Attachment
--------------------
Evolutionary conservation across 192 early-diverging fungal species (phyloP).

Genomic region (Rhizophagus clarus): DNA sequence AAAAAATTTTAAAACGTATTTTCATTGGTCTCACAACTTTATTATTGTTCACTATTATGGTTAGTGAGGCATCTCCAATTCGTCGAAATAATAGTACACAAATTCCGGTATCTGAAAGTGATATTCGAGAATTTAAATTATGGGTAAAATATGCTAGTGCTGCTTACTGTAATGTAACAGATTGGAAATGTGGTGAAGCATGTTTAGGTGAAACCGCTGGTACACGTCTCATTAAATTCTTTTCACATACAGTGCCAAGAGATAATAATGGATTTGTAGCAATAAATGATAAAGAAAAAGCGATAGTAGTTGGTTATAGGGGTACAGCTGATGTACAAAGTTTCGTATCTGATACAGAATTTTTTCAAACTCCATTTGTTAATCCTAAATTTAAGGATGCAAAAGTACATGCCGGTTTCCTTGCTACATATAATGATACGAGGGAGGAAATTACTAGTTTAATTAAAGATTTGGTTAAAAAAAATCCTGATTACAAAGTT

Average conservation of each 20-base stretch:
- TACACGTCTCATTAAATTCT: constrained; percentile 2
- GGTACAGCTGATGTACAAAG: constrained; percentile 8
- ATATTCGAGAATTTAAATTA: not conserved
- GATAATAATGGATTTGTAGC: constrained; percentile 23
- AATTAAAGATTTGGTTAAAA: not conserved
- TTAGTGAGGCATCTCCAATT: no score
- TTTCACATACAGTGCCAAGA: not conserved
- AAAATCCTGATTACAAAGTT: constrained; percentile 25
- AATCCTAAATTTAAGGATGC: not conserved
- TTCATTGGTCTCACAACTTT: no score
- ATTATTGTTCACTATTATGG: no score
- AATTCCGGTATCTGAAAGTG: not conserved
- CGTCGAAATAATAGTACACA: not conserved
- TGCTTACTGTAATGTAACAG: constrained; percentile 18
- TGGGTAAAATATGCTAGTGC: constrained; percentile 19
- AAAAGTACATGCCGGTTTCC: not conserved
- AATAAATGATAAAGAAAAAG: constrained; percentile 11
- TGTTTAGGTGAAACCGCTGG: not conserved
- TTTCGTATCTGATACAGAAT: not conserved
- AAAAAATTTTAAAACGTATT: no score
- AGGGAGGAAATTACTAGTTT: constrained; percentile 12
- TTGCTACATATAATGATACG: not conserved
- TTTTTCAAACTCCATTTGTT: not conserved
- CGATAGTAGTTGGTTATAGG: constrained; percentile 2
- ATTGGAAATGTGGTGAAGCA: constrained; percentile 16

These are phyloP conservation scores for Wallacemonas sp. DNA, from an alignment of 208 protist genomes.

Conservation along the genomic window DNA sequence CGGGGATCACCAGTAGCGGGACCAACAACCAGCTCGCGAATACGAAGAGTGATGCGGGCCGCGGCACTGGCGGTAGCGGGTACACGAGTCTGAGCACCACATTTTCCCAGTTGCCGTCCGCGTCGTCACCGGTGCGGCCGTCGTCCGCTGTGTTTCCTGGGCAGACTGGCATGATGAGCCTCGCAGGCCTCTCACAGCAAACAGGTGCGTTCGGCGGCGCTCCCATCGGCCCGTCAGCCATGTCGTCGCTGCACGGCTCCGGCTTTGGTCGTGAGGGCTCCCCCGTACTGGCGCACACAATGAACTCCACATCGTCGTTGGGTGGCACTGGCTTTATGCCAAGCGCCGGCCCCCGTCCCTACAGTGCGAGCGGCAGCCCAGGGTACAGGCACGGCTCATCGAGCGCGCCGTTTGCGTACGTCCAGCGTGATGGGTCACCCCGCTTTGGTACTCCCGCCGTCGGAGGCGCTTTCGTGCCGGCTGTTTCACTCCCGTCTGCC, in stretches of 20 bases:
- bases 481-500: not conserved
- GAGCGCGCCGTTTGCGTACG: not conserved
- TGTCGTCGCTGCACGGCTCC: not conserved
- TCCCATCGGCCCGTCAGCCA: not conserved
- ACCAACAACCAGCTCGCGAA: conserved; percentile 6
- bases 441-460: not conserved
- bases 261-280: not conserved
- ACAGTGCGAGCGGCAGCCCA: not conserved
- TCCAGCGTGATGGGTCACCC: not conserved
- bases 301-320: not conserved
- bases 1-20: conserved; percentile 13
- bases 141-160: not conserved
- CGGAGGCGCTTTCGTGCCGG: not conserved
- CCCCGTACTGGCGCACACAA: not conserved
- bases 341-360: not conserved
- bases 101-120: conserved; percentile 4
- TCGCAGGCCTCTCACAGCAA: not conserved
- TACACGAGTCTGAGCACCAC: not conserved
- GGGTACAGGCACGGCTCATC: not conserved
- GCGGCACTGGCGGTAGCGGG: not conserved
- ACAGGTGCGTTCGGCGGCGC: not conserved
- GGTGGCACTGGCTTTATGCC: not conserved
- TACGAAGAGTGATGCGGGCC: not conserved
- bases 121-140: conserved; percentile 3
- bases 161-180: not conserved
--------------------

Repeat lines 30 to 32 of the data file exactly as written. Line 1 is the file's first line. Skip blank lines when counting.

Conservation along the genomic window DNA sequence CGGGGATCACCAGTAGCGGGACCAACAACCAGCTCGCGAATACGAAGAGTGATGCGGGCCGCGGCACTGGCGGTAGCGGGTACACGAGTCTGAGCACCACATTTTCCCAGTTGCCGTCCGCGTCGTCACCGGTGCGGCCGTCGTCCGCTGTGTTTCCTGGGCAGACTGGCATGATGAGCCTCGCAGGCCTCTCACAGCAAACAGGTGCGTTCGGCGGCGCTCCCATCGGCCCGTCAGCCATGTCGTCGCTGCACGGCTCCGGCTTTGGTCGTGAGGGCTCCCCCGTACTGGCGCACACAATGAACTCCACATCGTCGTTGGGTGGCACTGGCTTTATGCCAAGCGCCGGCCCCCGTCCCTACAGTGCGAGCGGCAGCCCAGGGTACAGGCACGGCTCATCGAGCGCGCCGTTTGCGTACGTCCAGCGTGATGGGTCACCCCGCTTTGGTACTCCCGCCGTCGGAGGCGCTTTCGTGCCGGCTGTTTCACTCCCGTCTGCC, in stretches of 20 bases:
- bases 481-500: not conserved
- GAGCGCGCCGTTTGCGTACG: not conserved